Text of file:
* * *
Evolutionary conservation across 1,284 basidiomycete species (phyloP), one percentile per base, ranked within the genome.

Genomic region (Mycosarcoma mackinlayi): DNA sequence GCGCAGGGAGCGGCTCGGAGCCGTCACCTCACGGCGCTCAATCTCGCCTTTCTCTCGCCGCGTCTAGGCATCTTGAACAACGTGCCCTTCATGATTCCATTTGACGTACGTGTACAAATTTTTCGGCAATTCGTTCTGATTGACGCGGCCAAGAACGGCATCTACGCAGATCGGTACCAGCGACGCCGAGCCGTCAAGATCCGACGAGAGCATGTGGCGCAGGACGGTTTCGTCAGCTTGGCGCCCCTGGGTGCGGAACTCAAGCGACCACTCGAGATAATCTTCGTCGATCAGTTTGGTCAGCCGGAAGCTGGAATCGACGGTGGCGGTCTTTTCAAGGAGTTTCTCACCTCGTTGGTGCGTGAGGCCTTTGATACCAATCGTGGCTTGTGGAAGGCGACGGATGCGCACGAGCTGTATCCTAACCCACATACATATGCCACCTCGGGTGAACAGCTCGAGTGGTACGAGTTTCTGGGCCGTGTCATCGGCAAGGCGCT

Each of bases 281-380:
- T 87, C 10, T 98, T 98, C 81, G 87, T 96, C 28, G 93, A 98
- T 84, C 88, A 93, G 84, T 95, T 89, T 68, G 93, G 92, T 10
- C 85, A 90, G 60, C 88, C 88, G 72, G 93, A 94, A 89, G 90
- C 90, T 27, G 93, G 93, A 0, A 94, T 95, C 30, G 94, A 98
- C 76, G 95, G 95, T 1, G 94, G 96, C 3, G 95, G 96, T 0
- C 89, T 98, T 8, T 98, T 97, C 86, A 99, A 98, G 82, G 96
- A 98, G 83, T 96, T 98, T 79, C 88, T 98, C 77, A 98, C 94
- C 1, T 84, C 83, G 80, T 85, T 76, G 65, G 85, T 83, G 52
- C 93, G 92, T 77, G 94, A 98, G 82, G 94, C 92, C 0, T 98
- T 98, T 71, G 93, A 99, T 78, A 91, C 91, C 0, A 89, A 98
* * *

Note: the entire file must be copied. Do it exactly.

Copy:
Evolutionary conservation across 1,284 basidiomycete species (phyloP), one percentile per base, ranked within the genome.

Genomic region (Mycosarcoma mackinlayi): DNA sequence GCGCAGGGAGCGGCTCGGAGCCGTCACCTCACGGCGCTCAATCTCGCCTTTCTCTCGCCGCGTCTAGGCATCTTGAACAACGTGCCCTTCATGATTCCATTTGACGTACGTGTACAAATTTTTCGGCAATTCGTTCTGATTGACGCGGCCAAGAACGGCATCTACGCAGATCGGTACCAGCGACGCCGAGCCGTCAAGATCCGACGAGAGCATGTGGCGCAGGACGGTTTCGTCAGCTTGGCGCCCCTGGGTGCGGAACTCAAGCGACCACTCGAGATAATCTTCGTCGATCAGTTTGGTCAGCCGGAAGCTGGAATCGACGGTGGCGGTCTTTTCAAGGAGTTTCTCACCTCGTTGGTGCGTGAGGCCTTTGATACCAATCGTGGCTTGTGGAAGGCGACGGATGCGCACGAGCTGTATCCTAACCCACATACATATGCCACCTCGGGTGAACAGCTCGAGTGGTACGAGTTTCTGGGCCGTGTCATCGGCAAGGCGCT

Each of bases 281-380:
- T 87, C 10, T 98, T 98, C 81, G 87, T 96, C 28, G 93, A 98
- T 84, C 88, A 93, G 84, T 95, T 89, T 68, G 93, G 92, T 10
- C 85, A 90, G 60, C 88, C 88, G 72, G 93, A 94, A 89, G 90
- C 90, T 27, G 93, G 93, A 0, A 94, T 95, C 30, G 94, A 98
- C 76, G 95, G 95, T 1, G 94, G 96, C 3, G 95, G 96, T 0
- C 89, T 98, T 8, T 98, T 97, C 86, A 99, A 98, G 82, G 96
- A 98, G 83, T 96, T 98, T 79, C 88, T 98, C 77, A 98, C 94
- C 1, T 84, C 83, G 80, T 85, T 76, G 65, G 85, T 83, G 52
- C 93, G 92, T 77, G 94, A 98, G 82, G 94, C 92, C 0, T 98
- T 98, T 71, G 93, A 99, T 78, A 91, C 91, C 0, A 89, A 98